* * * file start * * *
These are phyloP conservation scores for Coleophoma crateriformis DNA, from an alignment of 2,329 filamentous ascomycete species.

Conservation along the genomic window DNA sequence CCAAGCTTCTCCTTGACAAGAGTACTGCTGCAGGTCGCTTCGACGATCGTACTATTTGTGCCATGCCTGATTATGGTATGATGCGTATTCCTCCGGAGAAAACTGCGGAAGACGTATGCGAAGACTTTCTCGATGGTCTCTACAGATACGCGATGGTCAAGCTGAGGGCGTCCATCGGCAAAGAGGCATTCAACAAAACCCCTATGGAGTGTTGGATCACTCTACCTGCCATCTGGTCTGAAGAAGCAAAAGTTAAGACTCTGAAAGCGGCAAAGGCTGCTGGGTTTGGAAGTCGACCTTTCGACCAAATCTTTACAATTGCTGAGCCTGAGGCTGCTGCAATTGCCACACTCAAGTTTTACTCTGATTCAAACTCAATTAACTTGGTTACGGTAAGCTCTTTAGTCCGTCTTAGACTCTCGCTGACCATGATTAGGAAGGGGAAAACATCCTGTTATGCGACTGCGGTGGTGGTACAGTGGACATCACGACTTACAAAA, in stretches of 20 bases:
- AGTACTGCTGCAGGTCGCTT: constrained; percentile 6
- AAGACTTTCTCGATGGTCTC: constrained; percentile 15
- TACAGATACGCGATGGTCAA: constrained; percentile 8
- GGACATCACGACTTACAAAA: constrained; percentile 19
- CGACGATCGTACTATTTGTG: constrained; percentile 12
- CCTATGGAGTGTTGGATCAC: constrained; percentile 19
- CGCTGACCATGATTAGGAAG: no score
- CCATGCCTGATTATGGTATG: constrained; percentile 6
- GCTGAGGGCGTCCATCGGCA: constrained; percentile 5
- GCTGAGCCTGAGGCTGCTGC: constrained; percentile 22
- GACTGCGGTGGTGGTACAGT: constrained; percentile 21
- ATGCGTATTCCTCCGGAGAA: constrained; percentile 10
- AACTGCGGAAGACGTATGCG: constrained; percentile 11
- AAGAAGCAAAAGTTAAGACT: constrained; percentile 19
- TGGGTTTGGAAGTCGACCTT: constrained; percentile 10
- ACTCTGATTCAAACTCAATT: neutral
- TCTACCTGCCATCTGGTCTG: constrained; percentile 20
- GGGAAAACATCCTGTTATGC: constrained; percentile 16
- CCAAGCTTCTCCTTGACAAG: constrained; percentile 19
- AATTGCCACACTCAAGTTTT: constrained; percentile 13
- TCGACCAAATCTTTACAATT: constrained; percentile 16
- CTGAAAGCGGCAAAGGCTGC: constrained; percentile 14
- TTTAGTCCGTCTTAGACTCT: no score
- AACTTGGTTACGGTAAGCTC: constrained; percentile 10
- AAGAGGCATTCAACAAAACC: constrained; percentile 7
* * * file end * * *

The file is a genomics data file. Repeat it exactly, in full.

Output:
These are phyloP conservation scores for Coleophoma crateriformis DNA, from an alignment of 2,329 filamentous ascomycete species.

Conservation along the genomic window DNA sequence CCAAGCTTCTCCTTGACAAGAGTACTGCTGCAGGTCGCTTCGACGATCGTACTATTTGTGCCATGCCTGATTATGGTATGATGCGTATTCCTCCGGAGAAAACTGCGGAAGACGTATGCGAAGACTTTCTCGATGGTCTCTACAGATACGCGATGGTCAAGCTGAGGGCGTCCATCGGCAAAGAGGCATTCAACAAAACCCCTATGGAGTGTTGGATCACTCTACCTGCCATCTGGTCTGAAGAAGCAAAAGTTAAGACTCTGAAAGCGGCAAAGGCTGCTGGGTTTGGAAGTCGACCTTTCGACCAAATCTTTACAATTGCTGAGCCTGAGGCTGCTGCAATTGCCACACTCAAGTTTTACTCTGATTCAAACTCAATTAACTTGGTTACGGTAAGCTCTTTAGTCCGTCTTAGACTCTCGCTGACCATGATTAGGAAGGGGAAAACATCCTGTTATGCGACTGCGGTGGTGGTACAGTGGACATCACGACTTACAAAA, in stretches of 20 bases:
- AGTACTGCTGCAGGTCGCTT: constrained; percentile 6
- AAGACTTTCTCGATGGTCTC: constrained; percentile 15
- TACAGATACGCGATGGTCAA: constrained; percentile 8
- GGACATCACGACTTACAAAA: constrained; percentile 19
- CGACGATCGTACTATTTGTG: constrained; percentile 12
- CCTATGGAGTGTTGGATCAC: constrained; percentile 19
- CGCTGACCATGATTAGGAAG: no score
- CCATGCCTGATTATGGTATG: constrained; percentile 6
- GCTGAGGGCGTCCATCGGCA: constrained; percentile 5
- GCTGAGCCTGAGGCTGCTGC: constrained; percentile 22
- GACTGCGGTGGTGGTACAGT: constrained; percentile 21
- ATGCGTATTCCTCCGGAGAA: constrained; percentile 10
- AACTGCGGAAGACGTATGCG: constrained; percentile 11
- AAGAAGCAAAAGTTAAGACT: constrained; percentile 19
- TGGGTTTGGAAGTCGACCTT: constrained; percentile 10
- ACTCTGATTCAAACTCAATT: neutral
- TCTACCTGCCATCTGGTCTG: constrained; percentile 20
- GGGAAAACATCCTGTTATGC: constrained; percentile 16
- CCAAGCTTCTCCTTGACAAG: constrained; percentile 19
- AATTGCCACACTCAAGTTTT: constrained; percentile 13
- TCGACCAAATCTTTACAATT: constrained; percentile 16
- CTGAAAGCGGCAAAGGCTGC: constrained; percentile 14
- TTTAGTCCGTCTTAGACTCT: no score
- AACTTGGTTACGGTAAGCTC: constrained; percentile 10
- AAGAGGCATTCAACAAAACC: constrained; percentile 7